SF: This book has so much complex Jewish detail. Was it difficult to figure out what to explain and what to let readers figure out? 

SL: It was a challenge! It helped that it went through a bunch of different readers with different levels of Jewish experience and knowledge (including non-Jews). We all agreed that we didn’t want to over-explain. I used the persona of the omniscient narrator to help with some of the explanations: there are places where I’ll define a Jewish word for the audience but introduce it with a phrase that sort of invites the reader in. For example, Little Ash is a “sheyd,” a kind of Jewish demon. I introduce my interpretation of the concept by saying he’s a creature that “another people might call fairies, and we Jews know as sheydim.” Or the narrator will say “as you know,” and then tell you something you maybe didn’t know. It’s like a little sleight-of-hand trick where as I’m explaining it, I’m pretending the reader already knew what it meant.  

In the end, when I’m reading I like to be invited into the author’s world and I like feeling that they trust me to follow along. So I extended a lot of trust to the readers, that they’ll stick with the universal themes of identity and family obligations and love even if some of the words are unfamiliar.  

SF: Who is more like you: Uriel or Little Ash? 

SL: I’m definitely more like Uriel on the outside, though I do have an inner Little Ash. In some ways the journey Uriel goes through in this book with regard to its identity and its relationship to community echoes what I went through when I was younger. That makes me very proud and happy when people connect with Uriel’s story.  

SF: Any dream casting if the book were adapted for the screen? 

SL: I don’t know enough actors, but I think Guillermo del Toro as a director could bring out the dark fairy-tale elements in the story. I’d love to see what sort of design he’d come up with for the dybbuks. Maybe even make the whole thing stop-motion! I think he could stretch the story and its themes in ways that wouldn’t be identical to how they’re presented in the book, but would be really fun.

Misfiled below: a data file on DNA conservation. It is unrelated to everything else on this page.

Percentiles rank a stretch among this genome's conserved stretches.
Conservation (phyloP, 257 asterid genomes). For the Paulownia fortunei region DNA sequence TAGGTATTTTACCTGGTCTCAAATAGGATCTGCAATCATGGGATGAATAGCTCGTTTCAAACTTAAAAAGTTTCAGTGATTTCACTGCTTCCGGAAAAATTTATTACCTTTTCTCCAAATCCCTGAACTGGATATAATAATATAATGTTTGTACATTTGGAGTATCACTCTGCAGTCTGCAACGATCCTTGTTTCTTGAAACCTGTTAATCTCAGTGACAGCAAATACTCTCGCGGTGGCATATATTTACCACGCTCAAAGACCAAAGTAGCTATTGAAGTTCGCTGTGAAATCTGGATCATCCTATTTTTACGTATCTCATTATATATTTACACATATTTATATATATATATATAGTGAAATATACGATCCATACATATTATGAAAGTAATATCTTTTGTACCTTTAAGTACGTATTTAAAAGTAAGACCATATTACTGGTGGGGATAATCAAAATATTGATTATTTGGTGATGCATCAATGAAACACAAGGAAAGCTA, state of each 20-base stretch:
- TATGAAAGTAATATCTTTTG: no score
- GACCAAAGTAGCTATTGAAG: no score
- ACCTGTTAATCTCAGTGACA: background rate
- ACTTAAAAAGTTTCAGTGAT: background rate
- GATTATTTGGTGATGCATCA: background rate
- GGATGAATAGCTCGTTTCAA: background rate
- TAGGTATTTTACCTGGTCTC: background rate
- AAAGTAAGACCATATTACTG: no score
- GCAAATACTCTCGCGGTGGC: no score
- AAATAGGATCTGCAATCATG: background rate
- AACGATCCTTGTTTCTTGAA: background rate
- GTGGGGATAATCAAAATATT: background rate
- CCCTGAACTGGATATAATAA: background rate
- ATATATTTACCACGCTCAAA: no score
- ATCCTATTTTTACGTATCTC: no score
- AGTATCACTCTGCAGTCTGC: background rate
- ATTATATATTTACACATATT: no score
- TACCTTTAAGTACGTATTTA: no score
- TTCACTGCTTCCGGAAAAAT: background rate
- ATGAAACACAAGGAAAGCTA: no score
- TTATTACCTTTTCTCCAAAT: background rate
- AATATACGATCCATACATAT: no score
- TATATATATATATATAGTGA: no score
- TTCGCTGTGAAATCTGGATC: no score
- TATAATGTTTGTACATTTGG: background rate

SF: How do you hope this story resonates with modern teens?  

SL: I hope that the book helps teens feel open to possibility within their own identities. It was important to me to tell a story where traditional Jewish life intertwines with queerness very closely, and I hope that Jewish teens who’ve struggled with queerness or queer teens who’ve struggled to find themselves in Judaism will feel at home in this story and feel the comfort and warmth that I wanted to put into it.  

I want all of my readers to take this story as an invitation to learn more, I think curiosity is a very powerful emotion. I hope anyone who’s curious about the ways I fit queerness into the early-twentieth-century immigrant setting will feel empowered to go out and look for real queer stories from that time. A Rainbow Thread: An Anthology of Queer Jewish Texts from the First Century to 1969 by Noam Sienna is a great starting point for queerness in Jewish history.  

Visit the Association of Jewish Libraries website to see where the other gold and silver medalists will be interviewed over the next few days.

Shoshana Flax

Shoshana Flax, associate editor of The Horn Book, Inc., is a former bookseller and holds an MFA in writing for children from Simmons University. She has served on the Boston Globe–Horn Book Award and Sydney Taylor Book Award committees, and is serving on the 2025 Walter Dean Myers Award committee.